This essay is reproduced here as it appeared in the print edition of the original Science for the People magazine. These web-formatted archives are preserved complete with typographical errors and available for reference and educational and activist use. Scanned PDFs of the back issues can be browsed by headline at the website for the 2014 SftP conference held at UMass-Amherst. For more information or to support the project, email email@example.com
About This Issue
Even though new data on the formidable hazards and questionable efficiency of nuclear power plants continues to appear, the issue of nuclear power may at this point be more political than technical. Technical problems, such as waste disposal and the security of weapons-grade nuclear materials, may even be shown to be insoluble. Despite this, as Barry Commoner points out in his article, the Carter Administration seems deter-mined to lock this country into a nuclear future and to block alternate paths of energy development. These efforts, carried out under a cloak of deceptive, high-sounding political rhetoric and technical jargon, have been largely effective in convincing the American public that its best interests are being served.
Yet, as Commoner points out, this push for nuclear expansion is being carried out mainly to perpetuate the present economic system. Developing the only other viable alternative, solar energy, would threaten the established power structure, by loosening the hold of giant corporations on the economy and our lives. People must find out and struggle for what’s in their best interest—not only freedom from radioactive hazards but the freedom to participate in economic and production decisions, now largely in the hands of owners of capital.
People taking control of the decisions that affect their lives is what socialism is all about—the common ownership and social governance of the means of production. Fighting nuclear power and developing solar energy makes that goal more achievable.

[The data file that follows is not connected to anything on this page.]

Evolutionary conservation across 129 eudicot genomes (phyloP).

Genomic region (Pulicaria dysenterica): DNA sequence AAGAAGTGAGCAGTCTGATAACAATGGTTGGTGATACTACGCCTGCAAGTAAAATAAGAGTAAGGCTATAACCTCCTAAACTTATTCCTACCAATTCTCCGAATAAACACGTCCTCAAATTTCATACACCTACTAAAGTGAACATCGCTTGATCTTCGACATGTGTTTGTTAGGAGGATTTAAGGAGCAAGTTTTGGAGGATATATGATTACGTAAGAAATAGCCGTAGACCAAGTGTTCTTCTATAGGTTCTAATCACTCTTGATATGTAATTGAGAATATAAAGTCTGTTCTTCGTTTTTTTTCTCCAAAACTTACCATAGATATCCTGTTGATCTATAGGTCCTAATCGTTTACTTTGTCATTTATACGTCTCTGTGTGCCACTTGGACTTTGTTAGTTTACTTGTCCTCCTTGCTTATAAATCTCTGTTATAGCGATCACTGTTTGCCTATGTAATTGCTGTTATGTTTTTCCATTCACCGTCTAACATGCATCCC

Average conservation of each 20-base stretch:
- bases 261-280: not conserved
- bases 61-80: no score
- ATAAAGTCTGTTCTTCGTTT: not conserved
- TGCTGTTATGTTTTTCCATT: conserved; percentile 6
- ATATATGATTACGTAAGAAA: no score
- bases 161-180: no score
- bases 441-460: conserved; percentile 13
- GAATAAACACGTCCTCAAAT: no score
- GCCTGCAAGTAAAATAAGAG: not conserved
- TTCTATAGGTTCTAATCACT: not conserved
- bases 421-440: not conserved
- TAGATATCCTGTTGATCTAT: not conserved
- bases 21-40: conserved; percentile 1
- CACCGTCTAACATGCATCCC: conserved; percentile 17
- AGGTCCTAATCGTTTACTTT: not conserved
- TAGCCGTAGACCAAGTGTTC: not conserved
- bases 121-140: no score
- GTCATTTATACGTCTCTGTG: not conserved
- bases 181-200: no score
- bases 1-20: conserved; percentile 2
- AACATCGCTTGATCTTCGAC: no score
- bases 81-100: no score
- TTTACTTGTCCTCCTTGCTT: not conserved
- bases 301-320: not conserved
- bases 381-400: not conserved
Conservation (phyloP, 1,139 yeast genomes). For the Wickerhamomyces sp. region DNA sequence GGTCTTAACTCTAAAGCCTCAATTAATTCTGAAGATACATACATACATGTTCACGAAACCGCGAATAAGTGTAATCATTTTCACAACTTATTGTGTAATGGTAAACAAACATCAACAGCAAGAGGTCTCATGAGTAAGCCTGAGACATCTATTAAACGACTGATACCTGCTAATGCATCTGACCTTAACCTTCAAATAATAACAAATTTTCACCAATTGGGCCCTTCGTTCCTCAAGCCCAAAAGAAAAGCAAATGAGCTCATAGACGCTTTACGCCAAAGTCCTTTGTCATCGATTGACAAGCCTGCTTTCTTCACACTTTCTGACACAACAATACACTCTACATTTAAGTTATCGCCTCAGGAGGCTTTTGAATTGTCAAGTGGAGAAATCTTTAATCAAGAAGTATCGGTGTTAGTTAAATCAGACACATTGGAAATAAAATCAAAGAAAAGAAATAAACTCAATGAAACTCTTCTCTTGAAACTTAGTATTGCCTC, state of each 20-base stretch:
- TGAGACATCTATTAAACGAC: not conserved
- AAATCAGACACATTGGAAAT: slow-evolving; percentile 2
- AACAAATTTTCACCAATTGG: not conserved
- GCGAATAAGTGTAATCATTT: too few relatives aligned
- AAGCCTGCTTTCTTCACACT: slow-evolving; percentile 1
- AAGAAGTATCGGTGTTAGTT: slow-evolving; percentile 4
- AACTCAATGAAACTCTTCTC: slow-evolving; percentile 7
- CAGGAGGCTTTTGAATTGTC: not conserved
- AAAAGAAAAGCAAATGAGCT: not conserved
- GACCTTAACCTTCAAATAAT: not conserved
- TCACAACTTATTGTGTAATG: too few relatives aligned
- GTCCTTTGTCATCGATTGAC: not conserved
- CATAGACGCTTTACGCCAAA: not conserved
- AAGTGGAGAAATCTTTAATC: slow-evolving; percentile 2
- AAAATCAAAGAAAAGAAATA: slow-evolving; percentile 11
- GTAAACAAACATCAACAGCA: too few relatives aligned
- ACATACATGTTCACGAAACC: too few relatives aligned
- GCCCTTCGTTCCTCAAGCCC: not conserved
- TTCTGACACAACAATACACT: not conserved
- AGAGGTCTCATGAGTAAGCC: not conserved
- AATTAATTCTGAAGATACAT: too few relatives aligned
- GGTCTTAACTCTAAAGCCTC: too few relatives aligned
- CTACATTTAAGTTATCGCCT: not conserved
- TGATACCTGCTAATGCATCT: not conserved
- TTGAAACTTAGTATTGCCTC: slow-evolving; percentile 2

Much has been said and written about recombinant DNA in the last few years. As with nuclear power, a strong temptation exists—especially among the technical community—to focus discussion on whether recombinant DNA is or is not dangerous from a narrowly technical point of view. Seeing the issue as primarily technical, many scientists desire to keep discussion of the dangers and decisions about continuing or halting the research within the scientific establishment. While there are technical issues involved, it seems clear that to expect scientists to forego pursuing a professionally profitable goal just because it is also potentially dangerous is analogous to expecting industries to voluntarily institute expensive pollution controls.
The real issue in the recombinant DNA controversy is not scientific, but political. Who decides what research gets done? In their article, Scott Thacher arid Bob Park report on the development of a movement towards establishing social controls over recombinant DNA technology and, by implication, over scientific work which affects our lives.
In this issue Patty Bronson confronts a relatively new and formidable threat to health, namely, the use of drugs to control children in the classroom. The term MBD (minimal brain dysfunction) has been coined by doctors as a catch-all phrase encompassing a wide range of ‘problematic’ behaviors. It is argued that the presence of these behaviors in young children is symptomatic of an organic disorder. Children exhibiting such symptoms in the classroom may be diagnosed as suffering from MBD (or hyperactivity) and then perhaps treated clinic-ally. In other words, if a child happens to exhibit “general awkwardness, . . . Poor printing, writing or drawing ability, … thumb-sucking, nail-biting, head-banging, … (or) possibly negative and aggressive (attitudes) towards authority,” then s/he runs the risk of being treated with strong, poorly understood, psycho-active drugs.
Whatever legitimate help drug therapy can offer some hyperactive children~ it is certainly unwise to hastily drug unwitting kids when so little is known about the long-term effects of such. a treatment strategy. The term MDB itself is so poorly defined that it really amounts to nothing more than a name serving to mask ignorance. No one can tell precisely why a child is behaving in some particular way, nor does anyone know whether or not it is somehow ‘unhealthy’. There simply is no rigorous understanding of what hyperactivity is, and for that reason one ought to proceed all the more cautiously. Unfortunately, our doctors and school systems seem to be throwing caution to the winds.